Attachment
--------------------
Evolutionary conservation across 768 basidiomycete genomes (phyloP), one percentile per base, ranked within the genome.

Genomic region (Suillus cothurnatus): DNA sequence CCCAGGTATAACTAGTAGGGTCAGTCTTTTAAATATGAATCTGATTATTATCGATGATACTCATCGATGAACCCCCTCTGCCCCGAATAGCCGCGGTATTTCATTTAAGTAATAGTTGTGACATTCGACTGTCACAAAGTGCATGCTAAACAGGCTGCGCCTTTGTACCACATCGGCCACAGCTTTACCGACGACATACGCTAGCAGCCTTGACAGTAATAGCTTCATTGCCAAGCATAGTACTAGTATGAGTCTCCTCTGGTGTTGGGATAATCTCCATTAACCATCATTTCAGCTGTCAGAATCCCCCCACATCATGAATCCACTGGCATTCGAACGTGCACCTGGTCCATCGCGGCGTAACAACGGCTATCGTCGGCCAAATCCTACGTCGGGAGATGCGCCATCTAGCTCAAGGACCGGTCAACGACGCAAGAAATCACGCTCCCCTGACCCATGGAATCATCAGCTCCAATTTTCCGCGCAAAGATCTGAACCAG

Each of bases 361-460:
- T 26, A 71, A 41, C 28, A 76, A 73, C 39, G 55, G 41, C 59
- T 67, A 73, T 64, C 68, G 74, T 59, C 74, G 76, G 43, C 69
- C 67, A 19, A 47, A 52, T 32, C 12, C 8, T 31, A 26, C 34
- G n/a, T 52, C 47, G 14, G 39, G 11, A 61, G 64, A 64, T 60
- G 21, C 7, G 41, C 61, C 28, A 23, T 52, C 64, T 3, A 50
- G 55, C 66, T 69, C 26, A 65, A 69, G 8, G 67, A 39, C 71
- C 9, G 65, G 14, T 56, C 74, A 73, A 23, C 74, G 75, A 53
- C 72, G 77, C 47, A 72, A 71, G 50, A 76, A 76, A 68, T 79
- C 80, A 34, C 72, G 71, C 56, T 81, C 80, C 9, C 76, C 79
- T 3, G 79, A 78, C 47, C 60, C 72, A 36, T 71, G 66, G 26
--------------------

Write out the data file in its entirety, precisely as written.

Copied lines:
Evolutionary conservation across 768 basidiomycete genomes (phyloP), one percentile per base, ranked within the genome.

Genomic region (Suillus cothurnatus): DNA sequence CCCAGGTATAACTAGTAGGGTCAGTCTTTTAAATATGAATCTGATTATTATCGATGATACTCATCGATGAACCCCCTCTGCCCCGAATAGCCGCGGTATTTCATTTAAGTAATAGTTGTGACATTCGACTGTCACAAAGTGCATGCTAAACAGGCTGCGCCTTTGTACCACATCGGCCACAGCTTTACCGACGACATACGCTAGCAGCCTTGACAGTAATAGCTTCATTGCCAAGCATAGTACTAGTATGAGTCTCCTCTGGTGTTGGGATAATCTCCATTAACCATCATTTCAGCTGTCAGAATCCCCCCACATCATGAATCCACTGGCATTCGAACGTGCACCTGGTCCATCGCGGCGTAACAACGGCTATCGTCGGCCAAATCCTACGTCGGGAGATGCGCCATCTAGCTCAAGGACCGGTCAACGACGCAAGAAATCACGCTCCCCTGACCCATGGAATCATCAGCTCCAATTTTCCGCGCAAAGATCTGAACCAG

Each of bases 361-460:
- T 26, A 71, A 41, C 28, A 76, A 73, C 39, G 55, G 41, C 59
- T 67, A 73, T 64, C 68, G 74, T 59, C 74, G 76, G 43, C 69
- C 67, A 19, A 47, A 52, T 32, C 12, C 8, T 31, A 26, C 34
- G n/a, T 52, C 47, G 14, G 39, G 11, A 61, G 64, A 64, T 60
- G 21, C 7, G 41, C 61, C 28, A 23, T 52, C 64, T 3, A 50
- G 55, C 66, T 69, C 26, A 65, A 69, G 8, G 67, A 39, C 71
- C 9, G 65, G 14, T 56, C 74, A 73, A 23, C 74, G 75, A 53
- C 72, G 77, C 47, A 72, A 71, G 50, A 76, A 76, A 68, T 79
- C 80, A 34, C 72, G 71, C 56, T 81, C 80, C 9, C 76, C 79
- T 3, G 79, A 78, C 47, C 60, C 72, A 36, T 71, G 66, G 26